The last time I owned and used a traditional desktop computer daily in my home setup was sometime after 2010 when the first-gen iPad was released. With the iPad, I had a device in my setup that can handle all the basic tasks I used on a traditional computer.
Over the years, the iPad slowly started to perform more of my daily computing tasks with the growth of workarounds to bypass the limitations of the OS. However, shoehorning my way around the iPad started to become a chore. I didn’t have the nerdy energy in me at the time to keep up with it, which threatened the existence and joy of using the iPad as a primary computer in a desktop environment. Eventually, my dependence on the iPad dropped significantly. I longed for a powerful and capable OS that enabled me to do more. An iPad-specific OS that helps enhance my productivity and be more efficient in handling a multitude of apps at the same time on the same screen.
iPadOS reigniting my love for the iPad and enticing me to buy the 2018 iPad Pro seven months into its life-cycle was just one part of the story. It also made me go out and buy an office desk and chair to return to the desktop environment I previously had at home.
Accessorising – What’s on the desk?
I was lucky to acquire an iPad that came with the second-gen Apple Pencil. I also got the Smart Keyboard Folio along with a simple magnetic case cover for times I feel like using the software keyboard. The all-in-one case and keyboard combo provided great ergonomic comfort in terms of portability. The ease of connecting the case to the iPad with the smart connector design, eradicating the need for Bluetooth connection made the Smart Keyboard a very compelling accessory to have, especially when on the go. I was instantly a fan. It took a little a bit of adjustment typing on the Smart Keyboard because I primarily used the software keyboard on iPads. I eventually got acquainted, and it was a breeze.
Using the iPad with the Smart Keyboard attached in a desktop environment peering down on the screen for prolonged periods started to cause a little bit of pain at the back of my neck and shoulders (I’m 6’4”). I decided to nip things in the bud and reconfigure my setup into a more ergonomic structure to avoid pain in the long run.
I’ve always admired a lot of the iPad desktop setups I see shared online regularly. None more so than Andy Nicolaides’ configurations, which have always been simple and gives off an effectiveness vibe that caters to his use case. I decided to follow the same approach. I started looking into the many options to improve my setup. I considered going down the route of connecting the iPad to a 4K monitor with keyboard and mouse but decided to keep things even simpler with just the iPad as the monitor. I got a universal tablet stand to help raise the iPad to eye-line sight (My neck thanks me for this), a Magic Keyboard and the Logitech MX Master 3 mouse to complete the input peripherals.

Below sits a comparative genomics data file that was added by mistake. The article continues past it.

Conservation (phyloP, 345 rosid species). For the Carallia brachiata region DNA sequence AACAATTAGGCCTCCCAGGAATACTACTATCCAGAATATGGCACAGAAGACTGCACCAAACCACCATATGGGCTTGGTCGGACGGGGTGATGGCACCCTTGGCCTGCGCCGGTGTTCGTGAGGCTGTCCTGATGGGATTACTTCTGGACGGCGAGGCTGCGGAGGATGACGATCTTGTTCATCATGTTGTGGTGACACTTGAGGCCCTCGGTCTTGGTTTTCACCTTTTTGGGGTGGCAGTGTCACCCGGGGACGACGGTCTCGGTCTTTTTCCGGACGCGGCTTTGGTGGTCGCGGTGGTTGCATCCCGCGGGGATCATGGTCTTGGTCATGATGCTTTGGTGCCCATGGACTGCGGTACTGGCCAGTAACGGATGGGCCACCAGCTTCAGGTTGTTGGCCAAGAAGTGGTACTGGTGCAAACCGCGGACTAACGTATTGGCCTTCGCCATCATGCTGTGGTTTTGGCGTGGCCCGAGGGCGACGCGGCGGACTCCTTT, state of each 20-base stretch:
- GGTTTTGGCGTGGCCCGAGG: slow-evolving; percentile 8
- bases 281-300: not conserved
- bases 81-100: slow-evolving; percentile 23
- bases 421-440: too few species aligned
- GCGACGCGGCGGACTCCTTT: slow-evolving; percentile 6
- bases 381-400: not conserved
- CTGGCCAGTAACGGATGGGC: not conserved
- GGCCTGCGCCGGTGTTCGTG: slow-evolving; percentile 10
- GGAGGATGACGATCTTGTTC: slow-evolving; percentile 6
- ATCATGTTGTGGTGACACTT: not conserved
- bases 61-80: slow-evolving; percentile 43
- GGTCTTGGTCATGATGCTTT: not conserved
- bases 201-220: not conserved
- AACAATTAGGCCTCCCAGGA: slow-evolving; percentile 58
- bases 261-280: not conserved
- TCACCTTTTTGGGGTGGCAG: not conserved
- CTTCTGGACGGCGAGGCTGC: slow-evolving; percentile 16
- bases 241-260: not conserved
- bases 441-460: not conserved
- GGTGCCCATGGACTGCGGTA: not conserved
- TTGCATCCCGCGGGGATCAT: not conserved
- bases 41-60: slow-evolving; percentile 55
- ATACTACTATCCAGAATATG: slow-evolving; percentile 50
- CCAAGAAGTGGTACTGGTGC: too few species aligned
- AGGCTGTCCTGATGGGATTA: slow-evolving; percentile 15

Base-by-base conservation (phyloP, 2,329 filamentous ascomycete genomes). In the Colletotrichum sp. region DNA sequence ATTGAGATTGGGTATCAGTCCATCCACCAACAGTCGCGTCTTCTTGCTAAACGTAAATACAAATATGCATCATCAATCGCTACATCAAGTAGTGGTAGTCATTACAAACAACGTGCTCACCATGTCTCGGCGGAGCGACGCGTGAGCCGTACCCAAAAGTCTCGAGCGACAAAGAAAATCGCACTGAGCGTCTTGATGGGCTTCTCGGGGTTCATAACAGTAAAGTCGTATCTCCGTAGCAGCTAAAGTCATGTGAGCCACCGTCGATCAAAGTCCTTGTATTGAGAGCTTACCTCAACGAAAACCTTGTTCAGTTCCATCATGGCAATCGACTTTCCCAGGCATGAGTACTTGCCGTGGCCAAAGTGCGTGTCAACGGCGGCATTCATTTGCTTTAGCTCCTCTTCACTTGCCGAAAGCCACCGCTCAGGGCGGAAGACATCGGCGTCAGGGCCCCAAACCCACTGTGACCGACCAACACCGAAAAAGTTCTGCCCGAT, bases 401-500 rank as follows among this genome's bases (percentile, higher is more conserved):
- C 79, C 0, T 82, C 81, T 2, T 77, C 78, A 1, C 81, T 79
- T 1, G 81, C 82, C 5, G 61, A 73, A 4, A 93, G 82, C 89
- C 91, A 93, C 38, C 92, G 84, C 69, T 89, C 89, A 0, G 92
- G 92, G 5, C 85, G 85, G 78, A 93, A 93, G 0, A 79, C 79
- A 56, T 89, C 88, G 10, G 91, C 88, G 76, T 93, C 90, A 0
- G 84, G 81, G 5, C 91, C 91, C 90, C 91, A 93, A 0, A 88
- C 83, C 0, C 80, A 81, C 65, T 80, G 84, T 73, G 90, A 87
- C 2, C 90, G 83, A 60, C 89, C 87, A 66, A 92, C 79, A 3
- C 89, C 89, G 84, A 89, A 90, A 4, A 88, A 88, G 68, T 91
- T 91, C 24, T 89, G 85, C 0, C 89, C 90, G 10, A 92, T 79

Without further ado, here’s a photo of my iPad Pro Desktop setup:
The setup is not yet complete as I’m currently looking into a base to elevate the iPad stand to an even better eye-line level according to best practices. Until the next iPad Pro gets announced and released, I intend to stick with this setup whenever I am at the desk. Might you wonder the fate of the Smart Keyboard Folio? I like it a lot, so I’m keeping it for when I need to use the iPad away from the desk; indoors or outdoors.
More angled shots in delightful black and white mono as I was reconfiguring the desk setup.
Sharing an iMac-like iPad set up with the use of peripherals, i.e. keyboard and mouse, I can almost feel the glowering faces from the ‘why not just get a mac?’ brigade.
My answer to the question: I prefer iPadOS.
Keyboards and mouse are not exclusive to Macs only. Regardless of the fact the iPad was birthed as a touch-input device, it is no less deserving of utilising existing compatible peripherals as an input tool than any traditional computer before it.
I’m happy in the iPad camp right now and hope to continue to be going into the future. I’m hoping in another ten, twenty years from now I can look back in fond memory the iPads journey as a primary computing device, just like those that witnessed the birth and growth of the Mac to what it is today.